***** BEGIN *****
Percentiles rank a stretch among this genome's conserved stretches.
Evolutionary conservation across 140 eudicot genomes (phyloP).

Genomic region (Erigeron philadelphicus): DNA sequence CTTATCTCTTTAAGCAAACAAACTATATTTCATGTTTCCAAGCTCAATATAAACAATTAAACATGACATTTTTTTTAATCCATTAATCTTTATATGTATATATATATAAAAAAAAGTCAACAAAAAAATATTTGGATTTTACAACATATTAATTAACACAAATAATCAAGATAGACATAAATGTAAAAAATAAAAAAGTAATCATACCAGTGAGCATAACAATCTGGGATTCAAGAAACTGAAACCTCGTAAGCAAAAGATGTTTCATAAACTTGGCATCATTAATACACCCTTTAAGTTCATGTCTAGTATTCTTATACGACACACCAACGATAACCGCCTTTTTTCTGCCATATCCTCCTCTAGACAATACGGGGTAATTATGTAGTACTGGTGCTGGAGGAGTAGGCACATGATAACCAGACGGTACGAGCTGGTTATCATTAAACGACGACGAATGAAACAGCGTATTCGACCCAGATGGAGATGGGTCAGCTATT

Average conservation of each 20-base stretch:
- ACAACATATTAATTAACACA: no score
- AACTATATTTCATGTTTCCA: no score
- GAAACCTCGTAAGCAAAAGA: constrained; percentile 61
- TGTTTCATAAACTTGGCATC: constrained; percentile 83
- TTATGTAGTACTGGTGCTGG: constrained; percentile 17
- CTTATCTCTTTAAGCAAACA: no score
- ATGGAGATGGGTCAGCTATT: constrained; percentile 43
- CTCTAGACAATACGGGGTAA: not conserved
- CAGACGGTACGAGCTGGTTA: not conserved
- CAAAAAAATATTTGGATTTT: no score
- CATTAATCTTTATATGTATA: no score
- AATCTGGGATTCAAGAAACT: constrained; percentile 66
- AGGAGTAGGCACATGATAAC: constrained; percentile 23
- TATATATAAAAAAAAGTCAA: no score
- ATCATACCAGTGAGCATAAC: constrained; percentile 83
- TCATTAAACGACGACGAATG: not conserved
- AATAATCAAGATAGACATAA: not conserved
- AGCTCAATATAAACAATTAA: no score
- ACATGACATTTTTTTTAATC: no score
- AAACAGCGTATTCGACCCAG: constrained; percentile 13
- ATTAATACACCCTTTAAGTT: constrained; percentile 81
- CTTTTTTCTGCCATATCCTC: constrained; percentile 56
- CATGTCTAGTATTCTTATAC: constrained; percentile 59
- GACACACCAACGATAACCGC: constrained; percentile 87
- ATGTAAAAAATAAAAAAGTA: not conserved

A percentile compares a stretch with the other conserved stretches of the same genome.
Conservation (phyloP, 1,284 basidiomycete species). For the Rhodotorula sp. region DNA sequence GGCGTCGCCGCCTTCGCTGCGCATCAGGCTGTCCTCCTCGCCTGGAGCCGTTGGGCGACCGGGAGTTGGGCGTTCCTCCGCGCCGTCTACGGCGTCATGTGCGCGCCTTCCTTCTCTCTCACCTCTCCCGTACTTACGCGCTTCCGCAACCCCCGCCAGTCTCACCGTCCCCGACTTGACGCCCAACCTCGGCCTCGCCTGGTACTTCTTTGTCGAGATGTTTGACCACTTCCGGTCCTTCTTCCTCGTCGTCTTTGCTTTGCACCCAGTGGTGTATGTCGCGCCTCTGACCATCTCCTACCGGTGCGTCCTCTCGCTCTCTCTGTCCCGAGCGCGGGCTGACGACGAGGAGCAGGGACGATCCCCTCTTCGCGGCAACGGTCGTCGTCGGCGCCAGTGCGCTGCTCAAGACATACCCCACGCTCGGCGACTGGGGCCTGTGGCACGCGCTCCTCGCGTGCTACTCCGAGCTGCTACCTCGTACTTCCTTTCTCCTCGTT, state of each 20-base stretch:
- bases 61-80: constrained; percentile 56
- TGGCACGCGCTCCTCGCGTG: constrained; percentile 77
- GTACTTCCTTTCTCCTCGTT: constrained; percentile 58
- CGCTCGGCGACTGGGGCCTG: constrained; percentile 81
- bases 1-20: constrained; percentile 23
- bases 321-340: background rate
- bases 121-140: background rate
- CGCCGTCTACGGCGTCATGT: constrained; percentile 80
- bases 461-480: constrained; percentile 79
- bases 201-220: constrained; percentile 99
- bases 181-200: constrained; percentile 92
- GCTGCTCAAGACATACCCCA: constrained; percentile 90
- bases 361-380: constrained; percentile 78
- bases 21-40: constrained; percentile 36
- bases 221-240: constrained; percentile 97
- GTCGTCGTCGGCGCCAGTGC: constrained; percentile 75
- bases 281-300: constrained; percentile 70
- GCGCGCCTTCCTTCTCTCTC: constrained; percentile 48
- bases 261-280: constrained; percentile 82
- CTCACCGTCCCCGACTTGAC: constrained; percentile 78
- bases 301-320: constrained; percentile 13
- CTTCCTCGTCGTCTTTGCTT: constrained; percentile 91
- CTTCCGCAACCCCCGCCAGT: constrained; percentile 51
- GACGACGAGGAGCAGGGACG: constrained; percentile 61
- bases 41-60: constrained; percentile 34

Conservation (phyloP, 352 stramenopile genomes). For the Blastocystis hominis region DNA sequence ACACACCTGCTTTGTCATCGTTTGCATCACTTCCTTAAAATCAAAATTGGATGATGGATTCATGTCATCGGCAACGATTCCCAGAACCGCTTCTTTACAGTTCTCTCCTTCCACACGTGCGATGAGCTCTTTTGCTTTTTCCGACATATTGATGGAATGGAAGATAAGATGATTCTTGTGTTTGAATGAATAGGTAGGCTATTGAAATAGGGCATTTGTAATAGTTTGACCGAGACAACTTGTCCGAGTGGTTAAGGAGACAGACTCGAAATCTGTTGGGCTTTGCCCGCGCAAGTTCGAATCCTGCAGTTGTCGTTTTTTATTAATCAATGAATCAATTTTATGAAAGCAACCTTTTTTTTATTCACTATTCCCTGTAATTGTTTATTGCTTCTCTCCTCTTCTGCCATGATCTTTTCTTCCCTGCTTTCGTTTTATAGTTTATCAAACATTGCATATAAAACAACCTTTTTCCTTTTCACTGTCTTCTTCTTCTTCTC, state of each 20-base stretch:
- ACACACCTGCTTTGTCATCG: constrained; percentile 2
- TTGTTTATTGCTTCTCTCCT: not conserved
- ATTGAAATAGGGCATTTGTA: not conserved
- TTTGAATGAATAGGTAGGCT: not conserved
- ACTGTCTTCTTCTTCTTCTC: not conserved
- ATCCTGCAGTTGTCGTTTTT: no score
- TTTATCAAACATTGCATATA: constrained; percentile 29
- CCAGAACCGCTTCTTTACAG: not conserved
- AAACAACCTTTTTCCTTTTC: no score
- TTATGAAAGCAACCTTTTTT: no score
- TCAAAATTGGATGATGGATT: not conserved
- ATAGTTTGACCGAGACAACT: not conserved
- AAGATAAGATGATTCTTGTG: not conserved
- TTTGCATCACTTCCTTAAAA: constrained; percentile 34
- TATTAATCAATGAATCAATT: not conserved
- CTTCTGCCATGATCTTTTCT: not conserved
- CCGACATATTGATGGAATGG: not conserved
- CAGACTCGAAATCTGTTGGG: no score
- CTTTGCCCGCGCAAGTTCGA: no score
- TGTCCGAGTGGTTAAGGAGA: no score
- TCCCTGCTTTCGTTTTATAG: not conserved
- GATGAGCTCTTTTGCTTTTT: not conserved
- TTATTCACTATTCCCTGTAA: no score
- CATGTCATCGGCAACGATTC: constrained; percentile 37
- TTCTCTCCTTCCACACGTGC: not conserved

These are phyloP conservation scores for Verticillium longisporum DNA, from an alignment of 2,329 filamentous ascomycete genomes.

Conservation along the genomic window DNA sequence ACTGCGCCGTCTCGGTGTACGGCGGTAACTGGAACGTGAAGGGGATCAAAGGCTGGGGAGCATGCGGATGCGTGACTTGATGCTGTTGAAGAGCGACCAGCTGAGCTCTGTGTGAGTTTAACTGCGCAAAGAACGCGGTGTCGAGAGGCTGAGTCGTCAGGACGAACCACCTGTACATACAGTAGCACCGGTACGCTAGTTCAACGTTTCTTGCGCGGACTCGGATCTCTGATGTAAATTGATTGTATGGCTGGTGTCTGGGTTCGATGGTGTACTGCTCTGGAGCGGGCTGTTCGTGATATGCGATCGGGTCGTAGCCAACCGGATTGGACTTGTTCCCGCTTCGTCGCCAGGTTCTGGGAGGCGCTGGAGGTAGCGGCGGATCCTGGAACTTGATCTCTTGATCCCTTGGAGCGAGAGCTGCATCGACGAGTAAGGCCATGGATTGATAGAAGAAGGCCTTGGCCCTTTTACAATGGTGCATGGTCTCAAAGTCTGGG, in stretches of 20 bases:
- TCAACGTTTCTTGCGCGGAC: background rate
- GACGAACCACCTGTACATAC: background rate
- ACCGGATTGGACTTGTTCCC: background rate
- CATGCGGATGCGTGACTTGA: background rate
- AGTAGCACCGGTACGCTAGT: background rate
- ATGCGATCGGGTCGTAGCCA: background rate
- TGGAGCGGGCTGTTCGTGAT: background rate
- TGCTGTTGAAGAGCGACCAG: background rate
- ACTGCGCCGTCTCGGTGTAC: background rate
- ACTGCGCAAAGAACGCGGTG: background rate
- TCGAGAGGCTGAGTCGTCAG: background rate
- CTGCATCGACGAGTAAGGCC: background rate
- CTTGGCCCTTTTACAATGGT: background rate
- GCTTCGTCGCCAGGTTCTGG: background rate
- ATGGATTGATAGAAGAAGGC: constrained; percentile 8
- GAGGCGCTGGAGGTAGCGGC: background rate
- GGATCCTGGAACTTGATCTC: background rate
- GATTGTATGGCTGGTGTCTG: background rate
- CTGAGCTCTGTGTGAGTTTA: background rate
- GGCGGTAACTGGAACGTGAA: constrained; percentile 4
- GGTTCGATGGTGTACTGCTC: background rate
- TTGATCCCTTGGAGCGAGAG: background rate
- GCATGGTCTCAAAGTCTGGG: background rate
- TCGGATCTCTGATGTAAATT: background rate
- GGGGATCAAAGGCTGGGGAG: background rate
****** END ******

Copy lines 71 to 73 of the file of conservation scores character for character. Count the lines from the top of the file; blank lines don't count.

- TTTGCATCACTTCCTTAAAA: constrained; percentile 34
- TATTAATCAATGAATCAATT: not conserved
- CTTCTGCCATGATCTTTTCT: not conserved